About halfway through reading this issue, I suddenly realized why it felt familiar. This series reminded me of “Ultimate Nightmare,” a story presented with a lot of gravitas, but which only existed to set up another story, since it was part one of a trilogy. It was no surprise, then, for me to go online mere hours later and find out that it had just been announced that “Ultimate Enemy” did indeed form part one of a trilogy, with “Ultimate Mystery” and “Ultimate Doom” to follow. Cue jaded sighs.
It certainly doesn’t help that after smashing up the Ultimate Universe with a cricket bat in Ultimatum, Marvel is happy to let “Ultimate Enemy” dive right into similar territory. New York comes under heavy damage, with explosions all over the place. A prominent hero dies or, at least, we’re told to accept that they have. In fact, it feels almost like this is Bendis’ rejected pitch for “Ultimatum.” Not so much event fatigue as dejÃ vu.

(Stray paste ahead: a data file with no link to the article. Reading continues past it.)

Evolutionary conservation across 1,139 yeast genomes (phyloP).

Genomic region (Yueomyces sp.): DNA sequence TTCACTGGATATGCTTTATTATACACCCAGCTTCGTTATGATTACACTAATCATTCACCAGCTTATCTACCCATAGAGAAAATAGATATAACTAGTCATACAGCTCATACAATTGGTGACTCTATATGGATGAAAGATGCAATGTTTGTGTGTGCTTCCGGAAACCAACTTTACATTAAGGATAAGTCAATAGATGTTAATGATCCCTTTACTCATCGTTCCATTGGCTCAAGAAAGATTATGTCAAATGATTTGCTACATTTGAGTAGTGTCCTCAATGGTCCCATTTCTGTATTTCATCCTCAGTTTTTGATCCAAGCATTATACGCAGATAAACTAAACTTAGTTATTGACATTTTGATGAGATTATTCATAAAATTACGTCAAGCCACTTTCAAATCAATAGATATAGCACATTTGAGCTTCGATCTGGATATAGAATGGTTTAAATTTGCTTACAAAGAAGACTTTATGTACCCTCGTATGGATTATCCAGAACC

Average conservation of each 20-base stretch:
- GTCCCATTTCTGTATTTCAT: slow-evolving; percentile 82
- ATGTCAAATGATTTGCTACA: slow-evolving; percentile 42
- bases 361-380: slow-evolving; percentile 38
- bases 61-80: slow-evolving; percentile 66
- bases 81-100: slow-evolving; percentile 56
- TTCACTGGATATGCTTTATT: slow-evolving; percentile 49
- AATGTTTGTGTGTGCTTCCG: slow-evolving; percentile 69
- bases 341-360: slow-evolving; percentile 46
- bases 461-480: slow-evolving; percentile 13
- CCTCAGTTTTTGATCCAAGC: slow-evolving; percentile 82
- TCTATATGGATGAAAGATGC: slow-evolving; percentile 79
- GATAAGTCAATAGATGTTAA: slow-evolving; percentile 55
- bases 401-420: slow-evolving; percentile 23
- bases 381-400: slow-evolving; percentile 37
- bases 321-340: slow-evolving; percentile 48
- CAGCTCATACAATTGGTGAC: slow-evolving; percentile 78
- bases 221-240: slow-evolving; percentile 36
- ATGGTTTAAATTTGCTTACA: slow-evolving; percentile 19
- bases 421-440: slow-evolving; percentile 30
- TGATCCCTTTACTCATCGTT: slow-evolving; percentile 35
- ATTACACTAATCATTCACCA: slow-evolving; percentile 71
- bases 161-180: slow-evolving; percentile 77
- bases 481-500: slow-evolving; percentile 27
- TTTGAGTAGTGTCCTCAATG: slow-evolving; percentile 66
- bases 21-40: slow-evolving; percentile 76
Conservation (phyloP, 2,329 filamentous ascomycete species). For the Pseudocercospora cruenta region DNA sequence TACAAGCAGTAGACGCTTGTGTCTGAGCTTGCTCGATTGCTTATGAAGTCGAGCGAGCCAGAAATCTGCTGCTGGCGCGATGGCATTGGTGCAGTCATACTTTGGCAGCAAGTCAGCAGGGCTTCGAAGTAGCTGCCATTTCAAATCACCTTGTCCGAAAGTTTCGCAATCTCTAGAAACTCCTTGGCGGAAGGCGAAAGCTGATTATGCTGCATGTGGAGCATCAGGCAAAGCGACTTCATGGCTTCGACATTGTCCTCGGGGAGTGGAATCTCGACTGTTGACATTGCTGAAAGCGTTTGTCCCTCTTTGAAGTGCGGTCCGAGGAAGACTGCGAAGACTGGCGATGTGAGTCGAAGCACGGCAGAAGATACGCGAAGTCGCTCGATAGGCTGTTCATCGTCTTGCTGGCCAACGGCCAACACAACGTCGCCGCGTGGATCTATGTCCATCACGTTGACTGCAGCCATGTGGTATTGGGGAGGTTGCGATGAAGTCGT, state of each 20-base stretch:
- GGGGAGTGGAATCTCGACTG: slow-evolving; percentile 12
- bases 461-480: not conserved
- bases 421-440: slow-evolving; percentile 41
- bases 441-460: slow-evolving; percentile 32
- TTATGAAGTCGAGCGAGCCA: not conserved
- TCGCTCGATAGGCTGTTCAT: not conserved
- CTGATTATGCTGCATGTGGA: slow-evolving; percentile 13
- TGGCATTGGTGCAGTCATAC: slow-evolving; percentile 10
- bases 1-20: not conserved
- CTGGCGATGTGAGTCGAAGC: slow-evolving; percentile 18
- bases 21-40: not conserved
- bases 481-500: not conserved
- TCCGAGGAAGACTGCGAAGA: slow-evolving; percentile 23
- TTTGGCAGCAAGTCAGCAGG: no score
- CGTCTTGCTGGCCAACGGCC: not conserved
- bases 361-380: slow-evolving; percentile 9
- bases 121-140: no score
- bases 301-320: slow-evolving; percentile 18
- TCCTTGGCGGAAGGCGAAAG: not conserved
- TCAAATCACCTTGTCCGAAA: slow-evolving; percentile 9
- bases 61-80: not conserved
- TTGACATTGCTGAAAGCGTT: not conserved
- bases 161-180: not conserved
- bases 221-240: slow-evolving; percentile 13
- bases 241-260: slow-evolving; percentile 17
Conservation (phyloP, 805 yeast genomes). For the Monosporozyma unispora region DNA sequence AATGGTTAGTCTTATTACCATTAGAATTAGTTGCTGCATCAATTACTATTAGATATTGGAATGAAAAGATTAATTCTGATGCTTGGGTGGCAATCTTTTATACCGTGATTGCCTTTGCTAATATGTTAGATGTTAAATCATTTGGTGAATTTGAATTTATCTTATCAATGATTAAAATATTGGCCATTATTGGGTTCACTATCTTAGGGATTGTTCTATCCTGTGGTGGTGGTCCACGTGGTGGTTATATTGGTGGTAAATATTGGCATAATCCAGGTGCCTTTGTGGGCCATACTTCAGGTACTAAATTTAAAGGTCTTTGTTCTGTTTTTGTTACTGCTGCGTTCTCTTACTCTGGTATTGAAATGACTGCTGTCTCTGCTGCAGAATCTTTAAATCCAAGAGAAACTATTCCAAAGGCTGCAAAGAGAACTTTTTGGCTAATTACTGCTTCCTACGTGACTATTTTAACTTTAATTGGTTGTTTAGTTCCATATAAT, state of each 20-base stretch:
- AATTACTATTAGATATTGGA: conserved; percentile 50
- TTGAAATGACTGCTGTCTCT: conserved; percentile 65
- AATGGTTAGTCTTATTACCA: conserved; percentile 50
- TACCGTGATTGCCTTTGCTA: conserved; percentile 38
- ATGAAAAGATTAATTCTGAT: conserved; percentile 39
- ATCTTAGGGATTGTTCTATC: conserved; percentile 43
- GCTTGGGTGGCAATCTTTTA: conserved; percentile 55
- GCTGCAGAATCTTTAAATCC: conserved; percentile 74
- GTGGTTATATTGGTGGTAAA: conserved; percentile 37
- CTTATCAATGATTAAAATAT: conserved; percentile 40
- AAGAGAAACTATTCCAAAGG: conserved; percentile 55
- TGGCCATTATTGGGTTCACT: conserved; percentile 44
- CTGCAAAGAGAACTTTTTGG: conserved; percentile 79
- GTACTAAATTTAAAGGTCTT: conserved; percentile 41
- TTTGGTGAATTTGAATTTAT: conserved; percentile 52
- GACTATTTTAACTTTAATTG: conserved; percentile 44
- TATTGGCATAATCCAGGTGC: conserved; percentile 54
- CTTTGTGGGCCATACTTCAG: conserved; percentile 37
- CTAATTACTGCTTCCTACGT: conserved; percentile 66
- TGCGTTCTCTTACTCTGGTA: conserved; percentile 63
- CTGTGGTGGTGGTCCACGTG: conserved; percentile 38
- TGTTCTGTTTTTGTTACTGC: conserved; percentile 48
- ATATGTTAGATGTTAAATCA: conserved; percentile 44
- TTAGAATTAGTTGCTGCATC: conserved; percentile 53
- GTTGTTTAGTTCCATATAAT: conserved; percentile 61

That’s not to say it doesn’t have its good moments. Rafa Sandoval’s artwork is fantastic throughout, Immonen-influenced in a very good way. Matthew Wilson’s coloring shows characteristic attention to detail. Bendis writes a good scene between Danvers and Fury, even though it might feel a little too “stock Bendis” to some. But best of all, the final page suggests a resolution to a minor Thing subplot which began way, way back in 2006’s “Ultimate Power” (I think). I’m actually more interested in where that’s going than who the antagonist is in this series (and rightly so, because Bendis has already admitted we won’t find that out until “Ultimate Mystery”).
Part of the problem with Ultimate Universe-spanning crossovers is that the casts tend to balloon far quicker than in their Marvel Universe counterparts, and it’s pretty telling that we don’t even see Spider-Woman in this issue despite her being a fairly prominent player at the very start of issue #1. The bulk of the plot seems to deal with the Fantastic Four, while Fury, Spider-Man and Iceman jostle for place in the rest of the issue. It doesn’t feel like much logic went into choosing the cast at all.
A mixed bag, then, but not one that works very well. The book’s art is its saving grace, preventing the over-familiar story execution from becoming as boring as it could have been. Right now, it feels impossible to explain what the story is actually about. Three issues in, we should be past that stage, and it’s a definitely problem that, to be honest… we’re not.